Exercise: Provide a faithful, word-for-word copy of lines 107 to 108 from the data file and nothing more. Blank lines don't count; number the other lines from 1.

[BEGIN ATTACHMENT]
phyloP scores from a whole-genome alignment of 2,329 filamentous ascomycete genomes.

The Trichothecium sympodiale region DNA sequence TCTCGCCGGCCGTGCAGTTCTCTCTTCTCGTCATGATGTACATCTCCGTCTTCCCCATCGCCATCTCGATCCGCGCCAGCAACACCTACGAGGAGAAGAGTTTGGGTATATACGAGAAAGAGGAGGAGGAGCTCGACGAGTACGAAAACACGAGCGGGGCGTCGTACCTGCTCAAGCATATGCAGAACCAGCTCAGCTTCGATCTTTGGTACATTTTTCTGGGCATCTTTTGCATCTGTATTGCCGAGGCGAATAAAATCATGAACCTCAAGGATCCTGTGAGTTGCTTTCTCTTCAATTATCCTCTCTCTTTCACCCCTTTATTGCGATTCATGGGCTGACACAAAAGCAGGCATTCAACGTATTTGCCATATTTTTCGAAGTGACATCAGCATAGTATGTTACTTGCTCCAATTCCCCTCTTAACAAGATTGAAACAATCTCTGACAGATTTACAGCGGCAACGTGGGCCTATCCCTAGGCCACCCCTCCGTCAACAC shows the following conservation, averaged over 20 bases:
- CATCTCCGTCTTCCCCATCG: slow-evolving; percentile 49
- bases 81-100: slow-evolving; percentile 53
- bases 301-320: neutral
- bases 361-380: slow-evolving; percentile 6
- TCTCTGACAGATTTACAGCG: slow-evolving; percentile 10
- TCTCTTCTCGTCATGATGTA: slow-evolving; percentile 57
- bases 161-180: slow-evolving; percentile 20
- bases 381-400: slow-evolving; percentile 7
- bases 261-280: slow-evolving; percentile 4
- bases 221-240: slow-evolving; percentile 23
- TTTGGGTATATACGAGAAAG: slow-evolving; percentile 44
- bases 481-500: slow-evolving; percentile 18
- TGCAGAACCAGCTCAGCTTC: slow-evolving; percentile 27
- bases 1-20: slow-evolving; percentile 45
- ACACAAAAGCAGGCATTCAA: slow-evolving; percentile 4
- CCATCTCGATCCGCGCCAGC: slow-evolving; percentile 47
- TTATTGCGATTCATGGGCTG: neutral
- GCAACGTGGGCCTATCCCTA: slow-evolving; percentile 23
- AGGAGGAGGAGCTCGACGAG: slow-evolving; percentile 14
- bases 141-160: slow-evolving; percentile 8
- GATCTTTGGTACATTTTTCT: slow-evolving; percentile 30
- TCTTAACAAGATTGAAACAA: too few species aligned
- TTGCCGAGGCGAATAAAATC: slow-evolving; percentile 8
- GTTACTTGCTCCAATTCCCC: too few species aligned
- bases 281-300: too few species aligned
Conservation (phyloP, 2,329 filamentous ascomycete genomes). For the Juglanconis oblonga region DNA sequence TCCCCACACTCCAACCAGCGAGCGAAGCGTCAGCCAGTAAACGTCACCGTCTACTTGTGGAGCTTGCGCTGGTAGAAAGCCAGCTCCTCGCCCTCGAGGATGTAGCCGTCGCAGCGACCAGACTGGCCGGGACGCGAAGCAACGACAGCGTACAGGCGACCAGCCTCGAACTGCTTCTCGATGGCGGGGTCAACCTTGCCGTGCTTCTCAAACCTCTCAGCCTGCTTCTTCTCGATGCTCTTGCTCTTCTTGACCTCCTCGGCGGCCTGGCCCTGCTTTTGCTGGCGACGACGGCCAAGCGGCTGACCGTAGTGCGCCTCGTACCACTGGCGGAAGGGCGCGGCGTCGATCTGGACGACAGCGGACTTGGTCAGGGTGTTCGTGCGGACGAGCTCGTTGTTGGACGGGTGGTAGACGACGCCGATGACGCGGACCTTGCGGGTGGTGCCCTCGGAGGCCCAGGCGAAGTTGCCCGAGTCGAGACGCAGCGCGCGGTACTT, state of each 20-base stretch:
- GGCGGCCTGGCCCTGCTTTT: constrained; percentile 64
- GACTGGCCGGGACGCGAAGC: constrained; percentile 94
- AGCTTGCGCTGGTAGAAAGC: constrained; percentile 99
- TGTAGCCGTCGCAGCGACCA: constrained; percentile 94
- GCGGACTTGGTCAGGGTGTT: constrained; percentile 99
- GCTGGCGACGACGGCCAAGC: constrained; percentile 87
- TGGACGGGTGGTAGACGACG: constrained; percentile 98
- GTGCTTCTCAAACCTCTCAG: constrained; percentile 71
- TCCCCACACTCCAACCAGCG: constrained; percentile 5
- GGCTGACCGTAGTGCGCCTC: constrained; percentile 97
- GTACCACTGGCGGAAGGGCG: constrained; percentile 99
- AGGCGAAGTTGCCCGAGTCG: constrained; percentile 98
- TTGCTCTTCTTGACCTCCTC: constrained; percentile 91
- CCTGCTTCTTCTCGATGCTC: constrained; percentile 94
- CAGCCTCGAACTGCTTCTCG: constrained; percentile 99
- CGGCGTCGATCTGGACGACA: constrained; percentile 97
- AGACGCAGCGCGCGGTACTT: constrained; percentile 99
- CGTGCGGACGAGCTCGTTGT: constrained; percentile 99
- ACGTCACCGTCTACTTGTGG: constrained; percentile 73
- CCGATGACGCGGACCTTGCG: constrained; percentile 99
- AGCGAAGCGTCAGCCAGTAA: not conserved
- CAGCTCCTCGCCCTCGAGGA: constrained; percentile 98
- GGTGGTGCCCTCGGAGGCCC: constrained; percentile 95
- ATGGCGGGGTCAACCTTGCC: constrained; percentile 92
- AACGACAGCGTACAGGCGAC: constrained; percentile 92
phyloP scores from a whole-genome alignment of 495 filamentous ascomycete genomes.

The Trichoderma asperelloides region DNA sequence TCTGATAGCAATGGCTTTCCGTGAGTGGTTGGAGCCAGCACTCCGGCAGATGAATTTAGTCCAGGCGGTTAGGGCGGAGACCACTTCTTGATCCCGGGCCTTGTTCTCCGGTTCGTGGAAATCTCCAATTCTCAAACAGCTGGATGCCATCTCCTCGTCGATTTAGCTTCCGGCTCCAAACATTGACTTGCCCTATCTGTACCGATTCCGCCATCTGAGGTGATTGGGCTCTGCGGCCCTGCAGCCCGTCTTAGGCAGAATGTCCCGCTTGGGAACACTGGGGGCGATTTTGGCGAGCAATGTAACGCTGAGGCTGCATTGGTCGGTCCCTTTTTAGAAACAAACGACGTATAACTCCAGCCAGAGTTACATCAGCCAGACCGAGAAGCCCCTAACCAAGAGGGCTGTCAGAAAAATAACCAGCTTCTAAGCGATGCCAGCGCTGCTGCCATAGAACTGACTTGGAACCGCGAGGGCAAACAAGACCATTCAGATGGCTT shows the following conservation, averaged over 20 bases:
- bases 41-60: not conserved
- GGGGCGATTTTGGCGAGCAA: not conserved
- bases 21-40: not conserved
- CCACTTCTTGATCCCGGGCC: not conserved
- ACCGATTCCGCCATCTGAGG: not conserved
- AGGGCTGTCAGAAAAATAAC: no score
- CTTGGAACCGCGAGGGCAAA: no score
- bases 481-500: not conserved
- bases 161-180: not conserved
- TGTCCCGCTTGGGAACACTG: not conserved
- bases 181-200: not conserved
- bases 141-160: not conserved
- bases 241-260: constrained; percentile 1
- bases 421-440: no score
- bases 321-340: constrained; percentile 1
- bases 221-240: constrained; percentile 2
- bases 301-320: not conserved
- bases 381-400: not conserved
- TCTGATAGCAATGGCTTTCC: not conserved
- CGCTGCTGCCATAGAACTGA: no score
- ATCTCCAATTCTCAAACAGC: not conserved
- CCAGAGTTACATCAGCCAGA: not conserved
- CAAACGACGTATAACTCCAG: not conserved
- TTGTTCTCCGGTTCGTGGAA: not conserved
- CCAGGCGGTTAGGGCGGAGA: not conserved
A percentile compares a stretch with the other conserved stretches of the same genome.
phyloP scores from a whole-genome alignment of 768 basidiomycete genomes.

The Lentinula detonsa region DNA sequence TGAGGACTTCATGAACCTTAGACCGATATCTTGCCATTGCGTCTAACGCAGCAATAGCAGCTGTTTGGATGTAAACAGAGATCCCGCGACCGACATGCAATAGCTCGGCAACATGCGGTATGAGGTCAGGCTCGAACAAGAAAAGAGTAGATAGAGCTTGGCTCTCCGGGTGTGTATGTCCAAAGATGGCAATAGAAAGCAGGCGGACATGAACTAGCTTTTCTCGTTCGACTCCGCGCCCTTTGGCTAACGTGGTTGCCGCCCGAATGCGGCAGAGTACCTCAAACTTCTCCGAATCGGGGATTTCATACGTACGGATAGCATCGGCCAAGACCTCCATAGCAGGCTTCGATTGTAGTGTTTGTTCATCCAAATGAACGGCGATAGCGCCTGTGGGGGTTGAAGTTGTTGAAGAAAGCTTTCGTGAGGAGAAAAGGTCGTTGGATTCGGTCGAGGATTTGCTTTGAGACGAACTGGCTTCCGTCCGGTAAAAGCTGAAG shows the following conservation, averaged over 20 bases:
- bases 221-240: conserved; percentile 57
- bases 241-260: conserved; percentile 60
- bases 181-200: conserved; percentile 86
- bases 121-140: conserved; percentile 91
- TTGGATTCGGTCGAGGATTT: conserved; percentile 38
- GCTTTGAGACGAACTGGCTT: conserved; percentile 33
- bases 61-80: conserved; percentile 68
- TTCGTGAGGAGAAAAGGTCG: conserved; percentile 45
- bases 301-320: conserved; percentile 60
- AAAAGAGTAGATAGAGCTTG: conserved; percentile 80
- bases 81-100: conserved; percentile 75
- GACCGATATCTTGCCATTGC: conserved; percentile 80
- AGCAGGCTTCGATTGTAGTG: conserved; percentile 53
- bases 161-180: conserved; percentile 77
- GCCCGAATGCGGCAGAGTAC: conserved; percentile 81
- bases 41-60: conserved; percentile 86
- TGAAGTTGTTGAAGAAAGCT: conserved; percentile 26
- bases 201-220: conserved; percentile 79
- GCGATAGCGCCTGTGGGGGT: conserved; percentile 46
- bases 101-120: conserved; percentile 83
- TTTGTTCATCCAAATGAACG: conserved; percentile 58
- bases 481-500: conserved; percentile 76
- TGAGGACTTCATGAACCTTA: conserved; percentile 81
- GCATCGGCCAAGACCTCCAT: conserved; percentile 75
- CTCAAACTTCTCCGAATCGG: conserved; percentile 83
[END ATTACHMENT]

- GCATCGGCCAAGACCTCCAT: conserved; percentile 75
- CTCAAACTTCTCCGAATCGG: conserved; percentile 83